Cafe hopping in Johor is latest trend among young S'poreans
Cafes in Johor, Malaysia, are now a booming business as young Singaporeans flock across the border just to visit them.
Cafe hopping, which involves visiting multiple cafes, has become an increasingly popular activity since the border reopened in June.
At some such cafes, staff said Singaporeans in their 20s and 30s now make up about 70 per cent of patrons.
Mr Vernon Ong, 34, the owner of Keijometo, a cafe near the popular Taman Sentosa area in Johor Bahru, said long queues of Singaporeans are a daily occurrence, with many lining up even before opening time at 11.30am.
"Queuing is actually not normal in Johor Bahru, but it has become part of the cafe culture here," he said.
"We see a full house daily, especially at lunch time, with patrons having to wait at least an hour in line. It's even longer on weekends."
He said the cafe began operations in March, and saw mostly only Malaysians then.
But when the borders reopened in June, Mr Ong said Singaporeans immediately flooded the scene.
Many are also going further up north in Johor to visit cafes like Plantherapy, a cafe located inside the interior design firm Spazehaus in an industrial area in Austin.
Ms Ice Tan, 38, the cafe manager, said many Singaporeans are taking the extra effort to make the trip even if it is out of the way.
She said the main draw was the aesthetics of the cafe, which features a glasshouse dome.
"We have Singaporean regulars who come once a week, and many others come to try our food, such as our cheesecake," she said.
Mr Xavier Tan, 29, a Singaporean civil servant who was in the cafe with a colleague, said he came to know of Plantherapy after reading about it online.
"There are now many articles and reviews about the cafes in Johor, and cafe hopping is already a big thing in Singapore," he said.
He said that the price point was a significant draw.
While a latte at a cafe in Singapore costs about $7, it costs RM14.90 (S$4.60) at Plantherapy.
The cafe's Special Brie Cheese Cake costs only RM25.90, compared with a slice of cake which costs about $10 in Singapore cafes.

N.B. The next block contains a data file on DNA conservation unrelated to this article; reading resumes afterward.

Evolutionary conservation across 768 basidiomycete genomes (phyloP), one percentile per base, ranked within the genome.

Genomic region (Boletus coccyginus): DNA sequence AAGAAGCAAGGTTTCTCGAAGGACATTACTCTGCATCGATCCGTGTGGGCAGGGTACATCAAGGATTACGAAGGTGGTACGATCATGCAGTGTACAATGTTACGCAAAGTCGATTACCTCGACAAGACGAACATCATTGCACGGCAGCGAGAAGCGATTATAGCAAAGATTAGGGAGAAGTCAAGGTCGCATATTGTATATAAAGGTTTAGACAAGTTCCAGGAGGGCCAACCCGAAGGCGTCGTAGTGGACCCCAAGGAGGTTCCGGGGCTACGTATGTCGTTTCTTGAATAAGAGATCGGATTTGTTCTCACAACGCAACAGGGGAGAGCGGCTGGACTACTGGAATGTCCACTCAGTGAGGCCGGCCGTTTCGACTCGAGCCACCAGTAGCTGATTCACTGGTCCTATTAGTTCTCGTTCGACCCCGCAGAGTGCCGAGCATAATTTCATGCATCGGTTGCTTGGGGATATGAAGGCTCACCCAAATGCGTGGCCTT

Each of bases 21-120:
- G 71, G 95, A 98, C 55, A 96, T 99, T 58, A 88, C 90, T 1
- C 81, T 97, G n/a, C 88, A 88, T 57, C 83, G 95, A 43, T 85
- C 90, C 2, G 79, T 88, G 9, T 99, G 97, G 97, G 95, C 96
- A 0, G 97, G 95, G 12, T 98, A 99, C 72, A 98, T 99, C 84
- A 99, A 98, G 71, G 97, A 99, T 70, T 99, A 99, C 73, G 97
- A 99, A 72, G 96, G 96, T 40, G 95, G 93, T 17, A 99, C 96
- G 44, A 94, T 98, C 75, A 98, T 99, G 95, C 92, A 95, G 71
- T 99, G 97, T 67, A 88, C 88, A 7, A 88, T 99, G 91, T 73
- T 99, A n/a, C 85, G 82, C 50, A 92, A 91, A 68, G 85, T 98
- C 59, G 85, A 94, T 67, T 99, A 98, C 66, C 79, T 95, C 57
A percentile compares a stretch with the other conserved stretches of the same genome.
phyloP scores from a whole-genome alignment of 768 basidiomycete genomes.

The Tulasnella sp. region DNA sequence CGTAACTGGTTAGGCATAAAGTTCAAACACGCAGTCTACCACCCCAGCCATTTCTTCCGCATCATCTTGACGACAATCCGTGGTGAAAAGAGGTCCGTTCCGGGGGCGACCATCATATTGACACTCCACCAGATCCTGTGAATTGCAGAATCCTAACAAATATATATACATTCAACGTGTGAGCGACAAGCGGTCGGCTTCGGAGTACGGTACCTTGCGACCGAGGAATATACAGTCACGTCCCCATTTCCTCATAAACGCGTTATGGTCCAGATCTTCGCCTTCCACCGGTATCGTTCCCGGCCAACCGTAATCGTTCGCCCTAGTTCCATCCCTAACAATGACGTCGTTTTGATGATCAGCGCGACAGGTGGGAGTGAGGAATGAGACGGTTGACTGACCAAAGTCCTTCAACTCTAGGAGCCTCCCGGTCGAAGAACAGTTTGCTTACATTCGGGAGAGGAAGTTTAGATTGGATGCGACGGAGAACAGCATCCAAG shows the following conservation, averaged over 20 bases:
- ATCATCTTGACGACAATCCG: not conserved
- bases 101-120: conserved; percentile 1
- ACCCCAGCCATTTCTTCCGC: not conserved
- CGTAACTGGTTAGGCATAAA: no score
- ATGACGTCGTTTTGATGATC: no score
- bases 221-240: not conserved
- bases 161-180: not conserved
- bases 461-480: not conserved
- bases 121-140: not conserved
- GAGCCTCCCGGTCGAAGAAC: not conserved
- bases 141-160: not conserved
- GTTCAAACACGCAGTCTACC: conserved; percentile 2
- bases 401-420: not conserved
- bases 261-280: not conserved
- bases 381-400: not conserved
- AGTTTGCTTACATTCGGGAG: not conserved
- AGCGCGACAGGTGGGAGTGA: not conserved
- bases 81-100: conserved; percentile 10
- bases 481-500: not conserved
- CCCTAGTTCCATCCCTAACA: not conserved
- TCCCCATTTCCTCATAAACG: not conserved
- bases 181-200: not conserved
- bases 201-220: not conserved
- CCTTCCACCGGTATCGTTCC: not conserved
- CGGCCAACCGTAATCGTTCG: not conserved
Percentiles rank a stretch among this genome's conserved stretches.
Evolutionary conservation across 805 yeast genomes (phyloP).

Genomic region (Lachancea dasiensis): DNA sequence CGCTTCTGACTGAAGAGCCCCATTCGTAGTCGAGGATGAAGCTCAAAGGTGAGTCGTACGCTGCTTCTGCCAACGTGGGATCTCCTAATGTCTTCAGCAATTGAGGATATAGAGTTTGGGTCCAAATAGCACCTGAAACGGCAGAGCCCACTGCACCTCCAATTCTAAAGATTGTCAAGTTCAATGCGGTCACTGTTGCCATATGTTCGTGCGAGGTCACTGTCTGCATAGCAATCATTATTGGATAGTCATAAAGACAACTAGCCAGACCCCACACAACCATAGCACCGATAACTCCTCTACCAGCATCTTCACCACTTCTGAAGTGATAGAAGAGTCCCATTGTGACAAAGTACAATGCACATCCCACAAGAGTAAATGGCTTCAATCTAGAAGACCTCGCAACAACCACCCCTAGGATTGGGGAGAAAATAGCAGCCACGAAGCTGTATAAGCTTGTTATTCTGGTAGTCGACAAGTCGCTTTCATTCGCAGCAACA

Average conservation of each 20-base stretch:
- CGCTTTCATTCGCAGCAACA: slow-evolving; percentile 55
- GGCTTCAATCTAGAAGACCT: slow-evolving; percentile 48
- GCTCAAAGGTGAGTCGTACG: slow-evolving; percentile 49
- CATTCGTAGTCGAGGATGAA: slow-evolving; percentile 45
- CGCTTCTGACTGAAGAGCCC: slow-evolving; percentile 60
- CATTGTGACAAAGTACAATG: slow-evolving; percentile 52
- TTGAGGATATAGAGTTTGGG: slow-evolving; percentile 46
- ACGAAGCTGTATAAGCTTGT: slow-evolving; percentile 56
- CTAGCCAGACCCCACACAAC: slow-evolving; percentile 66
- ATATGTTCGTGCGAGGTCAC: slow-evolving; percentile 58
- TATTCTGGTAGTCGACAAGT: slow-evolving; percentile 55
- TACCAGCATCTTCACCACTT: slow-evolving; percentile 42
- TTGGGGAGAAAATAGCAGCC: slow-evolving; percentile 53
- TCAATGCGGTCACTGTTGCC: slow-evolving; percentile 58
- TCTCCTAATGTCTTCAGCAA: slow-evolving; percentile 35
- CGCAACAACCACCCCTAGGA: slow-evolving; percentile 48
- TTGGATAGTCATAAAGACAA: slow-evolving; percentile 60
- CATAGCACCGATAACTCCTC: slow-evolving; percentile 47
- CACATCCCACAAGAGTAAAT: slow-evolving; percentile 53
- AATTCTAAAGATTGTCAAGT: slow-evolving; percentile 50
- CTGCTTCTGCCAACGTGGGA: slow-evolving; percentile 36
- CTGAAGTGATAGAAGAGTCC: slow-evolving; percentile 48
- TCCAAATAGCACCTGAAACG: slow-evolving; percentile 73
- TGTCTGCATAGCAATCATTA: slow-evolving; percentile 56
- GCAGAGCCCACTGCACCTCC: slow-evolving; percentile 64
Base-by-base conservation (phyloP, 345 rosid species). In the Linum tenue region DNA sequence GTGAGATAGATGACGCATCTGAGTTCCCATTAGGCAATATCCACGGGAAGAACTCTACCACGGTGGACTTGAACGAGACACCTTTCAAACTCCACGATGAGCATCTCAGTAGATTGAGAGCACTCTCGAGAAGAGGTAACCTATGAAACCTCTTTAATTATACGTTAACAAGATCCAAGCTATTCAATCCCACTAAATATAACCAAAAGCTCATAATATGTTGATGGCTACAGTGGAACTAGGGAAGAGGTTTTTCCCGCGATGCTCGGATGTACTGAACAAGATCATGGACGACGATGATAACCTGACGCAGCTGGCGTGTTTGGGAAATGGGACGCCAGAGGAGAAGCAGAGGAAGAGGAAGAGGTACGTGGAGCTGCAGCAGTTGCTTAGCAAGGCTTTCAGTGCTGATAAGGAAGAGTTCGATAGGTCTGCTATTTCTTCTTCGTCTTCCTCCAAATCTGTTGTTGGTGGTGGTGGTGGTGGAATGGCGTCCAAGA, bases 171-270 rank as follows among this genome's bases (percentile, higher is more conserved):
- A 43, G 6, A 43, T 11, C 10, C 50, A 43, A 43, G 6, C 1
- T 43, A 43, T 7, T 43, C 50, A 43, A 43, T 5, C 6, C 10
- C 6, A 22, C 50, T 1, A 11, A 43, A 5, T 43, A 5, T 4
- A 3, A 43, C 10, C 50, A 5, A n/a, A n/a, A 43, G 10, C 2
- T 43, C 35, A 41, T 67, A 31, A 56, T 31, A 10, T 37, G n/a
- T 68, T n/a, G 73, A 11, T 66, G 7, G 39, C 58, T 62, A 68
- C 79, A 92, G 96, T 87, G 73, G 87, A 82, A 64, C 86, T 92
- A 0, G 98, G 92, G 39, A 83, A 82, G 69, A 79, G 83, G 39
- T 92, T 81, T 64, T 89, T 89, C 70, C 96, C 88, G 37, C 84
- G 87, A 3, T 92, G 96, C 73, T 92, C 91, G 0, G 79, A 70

Mr Tan said: "It's the same thing, but more affordable here because of the currency (foreign exchange rate). It's also an affordable alternative for those who want to travel without having to pay $2,000 to fly somewhere."
At Soil JB, a cafe at the recently developed retail park Eco Spring Labs in Austin, staff said the many Singaporeans driving to visit have caused traffic jams with waiting times of up to 45 minutes to park in the area.
Miss Ang Jing Jia, 19, a cafe worker, said there are already about eight cafes in the vicinity, with new ones popping up in Johor every other week.
"Milk tea shops used to be the trend in Johor, but cafes are already replacing them," she said.
"Many youngsters come to cafe hop and to take photos."
She said that businesses in Johor had suffered because of the Covid-19 pandemic, with many shutting down because of the border closures.
Miss Ang said that the return of Singaporeans to Malaysia was thus welcome.
She said: "It's nice that Singaporeans are back because it means more money."
But while Miss Ang hopes more Singaporeans will hop onto the trend, others like Mr Ong are hoping for a more sustainable alternative.
He said: "My crew is very tired dealing with the crowds daily, and with long queues, people become less understanding.
"I would actually prefer if it is less crowded, and for people who come to do so because of our food and drinks, not just for the trend."